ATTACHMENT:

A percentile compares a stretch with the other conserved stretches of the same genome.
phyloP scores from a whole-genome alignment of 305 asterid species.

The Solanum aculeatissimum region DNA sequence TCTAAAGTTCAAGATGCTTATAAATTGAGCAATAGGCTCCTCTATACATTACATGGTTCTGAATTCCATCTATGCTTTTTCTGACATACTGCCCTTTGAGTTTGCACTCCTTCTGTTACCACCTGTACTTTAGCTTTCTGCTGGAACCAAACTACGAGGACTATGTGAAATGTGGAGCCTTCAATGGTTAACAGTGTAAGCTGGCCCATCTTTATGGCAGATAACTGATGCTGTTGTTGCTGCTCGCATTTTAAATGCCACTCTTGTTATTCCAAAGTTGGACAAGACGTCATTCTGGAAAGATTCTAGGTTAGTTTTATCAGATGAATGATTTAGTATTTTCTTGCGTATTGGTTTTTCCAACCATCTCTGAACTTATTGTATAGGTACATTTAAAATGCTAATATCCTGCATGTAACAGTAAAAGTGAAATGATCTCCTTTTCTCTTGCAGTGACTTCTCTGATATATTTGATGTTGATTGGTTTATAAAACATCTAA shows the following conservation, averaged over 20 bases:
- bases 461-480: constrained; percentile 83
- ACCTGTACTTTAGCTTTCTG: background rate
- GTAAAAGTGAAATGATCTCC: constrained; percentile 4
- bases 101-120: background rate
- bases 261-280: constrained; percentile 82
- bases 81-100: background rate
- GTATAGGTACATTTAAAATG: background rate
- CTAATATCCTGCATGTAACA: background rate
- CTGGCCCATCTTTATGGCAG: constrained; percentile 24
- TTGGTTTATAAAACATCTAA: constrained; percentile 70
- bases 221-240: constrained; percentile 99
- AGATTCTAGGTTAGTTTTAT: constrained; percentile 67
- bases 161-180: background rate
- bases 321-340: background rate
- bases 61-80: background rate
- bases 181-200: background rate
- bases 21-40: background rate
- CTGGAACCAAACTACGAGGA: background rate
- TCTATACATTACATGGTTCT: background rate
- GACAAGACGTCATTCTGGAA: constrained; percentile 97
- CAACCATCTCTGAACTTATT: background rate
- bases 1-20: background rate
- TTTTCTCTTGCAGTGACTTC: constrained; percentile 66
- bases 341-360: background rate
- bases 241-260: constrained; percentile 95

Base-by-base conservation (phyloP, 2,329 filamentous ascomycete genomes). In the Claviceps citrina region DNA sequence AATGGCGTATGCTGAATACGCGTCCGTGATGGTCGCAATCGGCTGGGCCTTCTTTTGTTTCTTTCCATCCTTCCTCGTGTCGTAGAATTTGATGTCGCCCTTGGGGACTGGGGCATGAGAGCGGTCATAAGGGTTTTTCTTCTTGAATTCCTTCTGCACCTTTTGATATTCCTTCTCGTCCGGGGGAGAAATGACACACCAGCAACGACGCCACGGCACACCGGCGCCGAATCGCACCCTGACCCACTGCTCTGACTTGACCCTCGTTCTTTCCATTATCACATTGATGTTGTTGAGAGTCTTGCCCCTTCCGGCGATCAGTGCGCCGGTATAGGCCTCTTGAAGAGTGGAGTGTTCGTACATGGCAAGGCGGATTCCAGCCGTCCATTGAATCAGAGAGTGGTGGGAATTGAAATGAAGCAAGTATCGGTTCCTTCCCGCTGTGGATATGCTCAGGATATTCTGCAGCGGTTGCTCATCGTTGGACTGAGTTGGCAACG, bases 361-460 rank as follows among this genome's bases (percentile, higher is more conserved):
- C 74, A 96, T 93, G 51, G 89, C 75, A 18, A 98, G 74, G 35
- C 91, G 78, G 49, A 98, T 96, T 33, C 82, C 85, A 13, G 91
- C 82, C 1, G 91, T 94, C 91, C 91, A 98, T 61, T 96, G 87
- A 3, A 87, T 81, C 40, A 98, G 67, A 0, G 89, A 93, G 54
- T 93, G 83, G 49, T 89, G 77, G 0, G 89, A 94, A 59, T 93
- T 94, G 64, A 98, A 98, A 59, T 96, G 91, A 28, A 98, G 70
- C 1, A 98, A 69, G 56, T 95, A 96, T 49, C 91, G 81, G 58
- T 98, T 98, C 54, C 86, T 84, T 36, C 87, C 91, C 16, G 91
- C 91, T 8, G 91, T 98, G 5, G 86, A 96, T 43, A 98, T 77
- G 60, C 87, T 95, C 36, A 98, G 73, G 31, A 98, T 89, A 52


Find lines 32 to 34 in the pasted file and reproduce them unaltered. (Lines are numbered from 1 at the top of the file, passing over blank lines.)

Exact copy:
- C 82, C 1, G 91, T 94, C 91, C 91, A 98, T 61, T 96, G 87
- A 3, A 87, T 81, C 40, A 98, G 67, A 0, G 89, A 93, G 54
- T 93, G 83, G 49, T 89, G 77, G 0, G 89, A 94, A 59, T 93